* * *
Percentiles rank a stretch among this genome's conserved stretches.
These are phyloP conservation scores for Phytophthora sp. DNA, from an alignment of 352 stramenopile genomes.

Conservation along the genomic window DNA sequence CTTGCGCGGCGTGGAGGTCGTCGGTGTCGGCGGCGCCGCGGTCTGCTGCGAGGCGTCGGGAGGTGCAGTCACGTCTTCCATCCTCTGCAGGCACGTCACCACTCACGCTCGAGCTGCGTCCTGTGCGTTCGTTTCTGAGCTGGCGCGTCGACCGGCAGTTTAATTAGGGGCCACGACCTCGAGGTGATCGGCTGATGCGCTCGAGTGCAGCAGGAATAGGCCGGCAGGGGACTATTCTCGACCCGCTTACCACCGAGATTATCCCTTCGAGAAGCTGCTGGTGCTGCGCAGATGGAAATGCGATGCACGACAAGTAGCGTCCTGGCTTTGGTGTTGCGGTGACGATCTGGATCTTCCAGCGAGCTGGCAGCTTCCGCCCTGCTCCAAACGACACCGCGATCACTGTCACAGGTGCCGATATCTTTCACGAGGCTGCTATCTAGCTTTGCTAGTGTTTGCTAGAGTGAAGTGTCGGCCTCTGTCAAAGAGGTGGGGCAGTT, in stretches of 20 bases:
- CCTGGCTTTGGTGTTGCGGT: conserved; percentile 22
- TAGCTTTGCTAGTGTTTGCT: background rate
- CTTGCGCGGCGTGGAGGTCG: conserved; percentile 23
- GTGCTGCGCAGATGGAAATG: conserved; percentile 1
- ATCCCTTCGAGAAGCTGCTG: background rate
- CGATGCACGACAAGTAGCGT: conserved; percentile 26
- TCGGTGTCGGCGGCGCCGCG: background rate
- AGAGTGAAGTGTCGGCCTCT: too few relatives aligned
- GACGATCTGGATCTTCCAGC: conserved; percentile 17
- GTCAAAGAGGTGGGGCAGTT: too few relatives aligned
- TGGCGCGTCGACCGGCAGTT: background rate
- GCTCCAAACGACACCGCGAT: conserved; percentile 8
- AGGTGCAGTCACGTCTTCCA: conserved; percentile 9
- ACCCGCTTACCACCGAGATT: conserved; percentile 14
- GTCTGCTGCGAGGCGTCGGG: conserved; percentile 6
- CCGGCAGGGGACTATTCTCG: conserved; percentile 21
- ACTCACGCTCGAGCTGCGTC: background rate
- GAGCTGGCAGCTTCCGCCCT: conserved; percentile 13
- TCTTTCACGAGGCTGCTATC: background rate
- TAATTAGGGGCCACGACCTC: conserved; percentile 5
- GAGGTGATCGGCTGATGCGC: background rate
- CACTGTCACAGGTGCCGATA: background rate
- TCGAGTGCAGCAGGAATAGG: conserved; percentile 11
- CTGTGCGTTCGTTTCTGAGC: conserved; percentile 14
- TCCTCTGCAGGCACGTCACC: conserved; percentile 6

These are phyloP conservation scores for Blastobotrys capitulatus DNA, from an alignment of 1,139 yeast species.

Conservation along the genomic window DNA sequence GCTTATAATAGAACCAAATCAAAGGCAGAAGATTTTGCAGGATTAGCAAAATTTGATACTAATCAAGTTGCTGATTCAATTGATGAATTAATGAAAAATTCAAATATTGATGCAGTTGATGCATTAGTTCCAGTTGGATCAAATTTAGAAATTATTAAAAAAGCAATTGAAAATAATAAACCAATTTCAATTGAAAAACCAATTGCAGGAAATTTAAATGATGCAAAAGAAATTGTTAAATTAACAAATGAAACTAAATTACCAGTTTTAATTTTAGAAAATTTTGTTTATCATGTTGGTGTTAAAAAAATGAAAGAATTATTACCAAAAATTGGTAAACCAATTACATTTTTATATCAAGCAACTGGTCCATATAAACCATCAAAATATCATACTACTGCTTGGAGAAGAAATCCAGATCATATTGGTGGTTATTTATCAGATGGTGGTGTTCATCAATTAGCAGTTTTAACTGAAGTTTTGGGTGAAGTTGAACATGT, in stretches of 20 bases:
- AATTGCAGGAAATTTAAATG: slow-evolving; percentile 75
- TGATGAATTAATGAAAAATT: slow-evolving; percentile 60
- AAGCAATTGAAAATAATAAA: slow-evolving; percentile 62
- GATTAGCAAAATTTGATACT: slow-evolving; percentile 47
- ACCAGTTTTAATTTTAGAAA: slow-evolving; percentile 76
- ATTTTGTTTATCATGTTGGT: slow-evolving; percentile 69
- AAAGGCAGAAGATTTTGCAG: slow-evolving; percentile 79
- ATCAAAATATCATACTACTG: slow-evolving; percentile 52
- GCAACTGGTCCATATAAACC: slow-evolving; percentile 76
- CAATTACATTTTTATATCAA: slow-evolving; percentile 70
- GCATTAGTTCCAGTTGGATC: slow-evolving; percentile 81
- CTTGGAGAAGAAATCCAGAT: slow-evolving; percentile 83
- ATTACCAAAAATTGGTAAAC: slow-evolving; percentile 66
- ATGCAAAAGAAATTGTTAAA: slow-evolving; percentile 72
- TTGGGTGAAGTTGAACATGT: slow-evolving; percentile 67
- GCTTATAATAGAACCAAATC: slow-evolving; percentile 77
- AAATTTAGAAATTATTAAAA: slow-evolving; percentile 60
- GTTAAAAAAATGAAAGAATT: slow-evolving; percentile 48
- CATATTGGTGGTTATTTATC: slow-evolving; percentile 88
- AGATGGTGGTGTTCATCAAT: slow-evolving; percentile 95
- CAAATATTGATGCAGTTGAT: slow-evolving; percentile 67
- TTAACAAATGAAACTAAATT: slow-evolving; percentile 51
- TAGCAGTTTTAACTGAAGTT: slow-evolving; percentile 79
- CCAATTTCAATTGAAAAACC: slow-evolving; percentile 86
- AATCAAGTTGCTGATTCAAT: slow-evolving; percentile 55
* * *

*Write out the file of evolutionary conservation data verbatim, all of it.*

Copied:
Percentiles rank a stretch among this genome's conserved stretches.
These are phyloP conservation scores for Phytophthora sp. DNA, from an alignment of 352 stramenopile genomes.

Conservation along the genomic window DNA sequence CTTGCGCGGCGTGGAGGTCGTCGGTGTCGGCGGCGCCGCGGTCTGCTGCGAGGCGTCGGGAGGTGCAGTCACGTCTTCCATCCTCTGCAGGCACGTCACCACTCACGCTCGAGCTGCGTCCTGTGCGTTCGTTTCTGAGCTGGCGCGTCGACCGGCAGTTTAATTAGGGGCCACGACCTCGAGGTGATCGGCTGATGCGCTCGAGTGCAGCAGGAATAGGCCGGCAGGGGACTATTCTCGACCCGCTTACCACCGAGATTATCCCTTCGAGAAGCTGCTGGTGCTGCGCAGATGGAAATGCGATGCACGACAAGTAGCGTCCTGGCTTTGGTGTTGCGGTGACGATCTGGATCTTCCAGCGAGCTGGCAGCTTCCGCCCTGCTCCAAACGACACCGCGATCACTGTCACAGGTGCCGATATCTTTCACGAGGCTGCTATCTAGCTTTGCTAGTGTTTGCTAGAGTGAAGTGTCGGCCTCTGTCAAAGAGGTGGGGCAGTT, in stretches of 20 bases:
- CCTGGCTTTGGTGTTGCGGT: conserved; percentile 22
- TAGCTTTGCTAGTGTTTGCT: background rate
- CTTGCGCGGCGTGGAGGTCG: conserved; percentile 23
- GTGCTGCGCAGATGGAAATG: conserved; percentile 1
- ATCCCTTCGAGAAGCTGCTG: background rate
- CGATGCACGACAAGTAGCGT: conserved; percentile 26
- TCGGTGTCGGCGGCGCCGCG: background rate
- AGAGTGAAGTGTCGGCCTCT: too few relatives aligned
- GACGATCTGGATCTTCCAGC: conserved; percentile 17
- GTCAAAGAGGTGGGGCAGTT: too few relatives aligned
- TGGCGCGTCGACCGGCAGTT: background rate
- GCTCCAAACGACACCGCGAT: conserved; percentile 8
- AGGTGCAGTCACGTCTTCCA: conserved; percentile 9
- ACCCGCTTACCACCGAGATT: conserved; percentile 14
- GTCTGCTGCGAGGCGTCGGG: conserved; percentile 6
- CCGGCAGGGGACTATTCTCG: conserved; percentile 21
- ACTCACGCTCGAGCTGCGTC: background rate
- GAGCTGGCAGCTTCCGCCCT: conserved; percentile 13
- TCTTTCACGAGGCTGCTATC: background rate
- TAATTAGGGGCCACGACCTC: conserved; percentile 5
- GAGGTGATCGGCTGATGCGC: background rate
- CACTGTCACAGGTGCCGATA: background rate
- TCGAGTGCAGCAGGAATAGG: conserved; percentile 11
- CTGTGCGTTCGTTTCTGAGC: conserved; percentile 14
- TCCTCTGCAGGCACGTCACC: conserved; percentile 6

These are phyloP conservation scores for Blastobotrys capitulatus DNA, from an alignment of 1,139 yeast species.

Conservation along the genomic window DNA sequence GCTTATAATAGAACCAAATCAAAGGCAGAAGATTTTGCAGGATTAGCAAAATTTGATACTAATCAAGTTGCTGATTCAATTGATGAATTAATGAAAAATTCAAATATTGATGCAGTTGATGCATTAGTTCCAGTTGGATCAAATTTAGAAATTATTAAAAAAGCAATTGAAAATAATAAACCAATTTCAATTGAAAAACCAATTGCAGGAAATTTAAATGATGCAAAAGAAATTGTTAAATTAACAAATGAAACTAAATTACCAGTTTTAATTTTAGAAAATTTTGTTTATCATGTTGGTGTTAAAAAAATGAAAGAATTATTACCAAAAATTGGTAAACCAATTACATTTTTATATCAAGCAACTGGTCCATATAAACCATCAAAATATCATACTACTGCTTGGAGAAGAAATCCAGATCATATTGGTGGTTATTTATCAGATGGTGGTGTTCATCAATTAGCAGTTTTAACTGAAGTTTTGGGTGAAGTTGAACATGT, in stretches of 20 bases:
- AATTGCAGGAAATTTAAATG: slow-evolving; percentile 75
- TGATGAATTAATGAAAAATT: slow-evolving; percentile 60
- AAGCAATTGAAAATAATAAA: slow-evolving; percentile 62
- GATTAGCAAAATTTGATACT: slow-evolving; percentile 47
- ACCAGTTTTAATTTTAGAAA: slow-evolving; percentile 76
- ATTTTGTTTATCATGTTGGT: slow-evolving; percentile 69
- AAAGGCAGAAGATTTTGCAG: slow-evolving; percentile 79
- ATCAAAATATCATACTACTG: slow-evolving; percentile 52
- GCAACTGGTCCATATAAACC: slow-evolving; percentile 76
- CAATTACATTTTTATATCAA: slow-evolving; percentile 70
- GCATTAGTTCCAGTTGGATC: slow-evolving; percentile 81
- CTTGGAGAAGAAATCCAGAT: slow-evolving; percentile 83
- ATTACCAAAAATTGGTAAAC: slow-evolving; percentile 66
- ATGCAAAAGAAATTGTTAAA: slow-evolving; percentile 72
- TTGGGTGAAGTTGAACATGT: slow-evolving; percentile 67
- GCTTATAATAGAACCAAATC: slow-evolving; percentile 77
- AAATTTAGAAATTATTAAAA: slow-evolving; percentile 60
- GTTAAAAAAATGAAAGAATT: slow-evolving; percentile 48
- CATATTGGTGGTTATTTATC: slow-evolving; percentile 88
- AGATGGTGGTGTTCATCAAT: slow-evolving; percentile 95
- CAAATATTGATGCAGTTGAT: slow-evolving; percentile 67
- TTAACAAATGAAACTAAATT: slow-evolving; percentile 51
- TAGCAGTTTTAACTGAAGTT: slow-evolving; percentile 79
- CCAATTTCAATTGAAAAACC: slow-evolving; percentile 86
- AATCAAGTTGCTGATTCAAT: slow-evolving; percentile 55